If there’s one word that can sum up 2020, so far, it’s stress. Because of the severe economic downturn brought on by COVID-19, many people around the world are carrying the heavy financial burden all by themselves. This is why we need to look not only after our physical wellbeing but also after our financial and mental health.

If you’re looking for ways to do it, we’ve listed some approachable ways you might want to try to beat financial stress during the pandemic. Before we get into that, let’s first define what it is.

What is financial stress?

Financial stress is the fear, anxiety, or worry that a person experiences over finances or other money matters. This is usually triggered by situations like the inability to pay off debt or high medical bills, having low savings rates, dealing with unexpected events such as losing a job or the effects of the COVID-19 pandemic, and a lot more.

Common signs of financial stress

How do you know if you’re financially stressed? Here are a few signs you need to watch out for.

  • Relationship problems – You might find yourself arguing with your family or loved ones over simple things, including things that don’t even involve money.
  • Overdue bills – This is among the first signs that you’re having money problems. You’re probably struggling to make enough cash to cover your bills and they start to fall behind.
  • Stress eating – You tend to eat too much or too little to relieve stress—there’s no in-between.
  • Overspending – If some people eat to feel better, others buy stuff or look to retail therapy—excessively—to relieve financial stress. Kind of ironic, right?
  • Trouble sleeping – You might find it hard to get to sleep, stay asleep, or get back to sleep at night—to the point where even counting sheep won’t do any good (if that even works).
  •  Other physical manifestations – This includes feeling exhausted or fatigued, having an increased heart rate, and feeling restless or nervous, to name a few.

Another common indicator of being financially stressed is having anxiety and depression. This can lead to overthinking and even isolation—things that should be taken seriously, especially during this time.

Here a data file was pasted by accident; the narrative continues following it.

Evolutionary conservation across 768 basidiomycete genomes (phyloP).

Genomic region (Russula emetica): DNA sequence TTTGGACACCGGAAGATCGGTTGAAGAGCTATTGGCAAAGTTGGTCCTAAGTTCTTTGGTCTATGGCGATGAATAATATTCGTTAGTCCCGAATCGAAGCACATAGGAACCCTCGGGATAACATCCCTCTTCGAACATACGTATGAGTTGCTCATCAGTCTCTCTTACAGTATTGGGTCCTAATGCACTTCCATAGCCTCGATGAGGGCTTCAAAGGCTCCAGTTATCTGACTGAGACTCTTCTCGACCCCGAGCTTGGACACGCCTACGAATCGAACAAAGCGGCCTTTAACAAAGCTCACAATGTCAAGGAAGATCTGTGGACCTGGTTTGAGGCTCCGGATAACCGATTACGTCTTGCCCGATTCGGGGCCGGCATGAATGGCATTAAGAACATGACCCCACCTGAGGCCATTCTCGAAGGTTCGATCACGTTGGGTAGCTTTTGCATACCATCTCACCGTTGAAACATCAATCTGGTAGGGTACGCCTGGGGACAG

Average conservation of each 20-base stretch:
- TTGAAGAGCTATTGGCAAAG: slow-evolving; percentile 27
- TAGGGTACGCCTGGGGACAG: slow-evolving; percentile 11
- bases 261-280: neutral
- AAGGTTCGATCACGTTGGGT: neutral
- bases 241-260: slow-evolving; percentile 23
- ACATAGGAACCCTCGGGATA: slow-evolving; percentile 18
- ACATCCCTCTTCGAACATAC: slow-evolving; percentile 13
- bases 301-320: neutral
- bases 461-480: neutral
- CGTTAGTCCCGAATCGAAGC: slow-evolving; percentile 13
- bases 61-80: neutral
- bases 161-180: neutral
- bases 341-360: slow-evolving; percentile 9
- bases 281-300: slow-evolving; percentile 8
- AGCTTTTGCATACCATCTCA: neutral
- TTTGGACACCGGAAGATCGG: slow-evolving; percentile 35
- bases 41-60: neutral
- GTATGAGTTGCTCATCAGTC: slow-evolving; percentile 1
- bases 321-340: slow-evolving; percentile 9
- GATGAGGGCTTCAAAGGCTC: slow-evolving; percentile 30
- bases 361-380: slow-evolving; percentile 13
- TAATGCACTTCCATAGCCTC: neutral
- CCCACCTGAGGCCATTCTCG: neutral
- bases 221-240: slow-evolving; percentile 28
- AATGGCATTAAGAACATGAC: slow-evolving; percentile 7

Ways to beat financial stress

If you think you have any of the signs we mentioned, here are some practical and approachable ways you might want to consider to overcome financial burdens amidst the pandemic. 

1. Shift your focus

Once you’ve realized that there’s a problem, it can be really challenging to look at the brighter side of things—especially when you know that the things you’re going through are just beyond your control.

Here’s the thing: you can control your mind. In fact, you’re the master of it! This just means that you can control the thoughts that go in and out of it. So whenever you find yourself dwelling on negative thoughts, shift your attention right away to the things that actually matter, like your physical and mental health.

Why not try to eat healthy meals, start working out, read books, binge-watch TV shows or movies on Netflix, or do other fun activities that will give you a breath of fresh air? Don’t get us wrong. We’re not asking you to run away from the troubles you’re in, but to be aware that there’s more to life than your money problems.

Sometimes, the best way to solve a problem is to stop thinking about it. Take the break that you need before you break down!

2. Look after your feelings

It’s not always easy to talk about financial problems. Some find it awkward, embarrassing, or uncomfortable. However, it can help you know how you’re doing emotionally before trying to address your financial issues. To keep your mind in check, you can talk to your family, friends, or loved ones about your money problems.

It doesn’t need to be in person, especially now that we’re in a pandemic. You can stay connected while social distancing via social media platforms and other forms of virtual communication. Opening up to someone you trust is one of the most effective ways to get the burden off your chest and ease stress.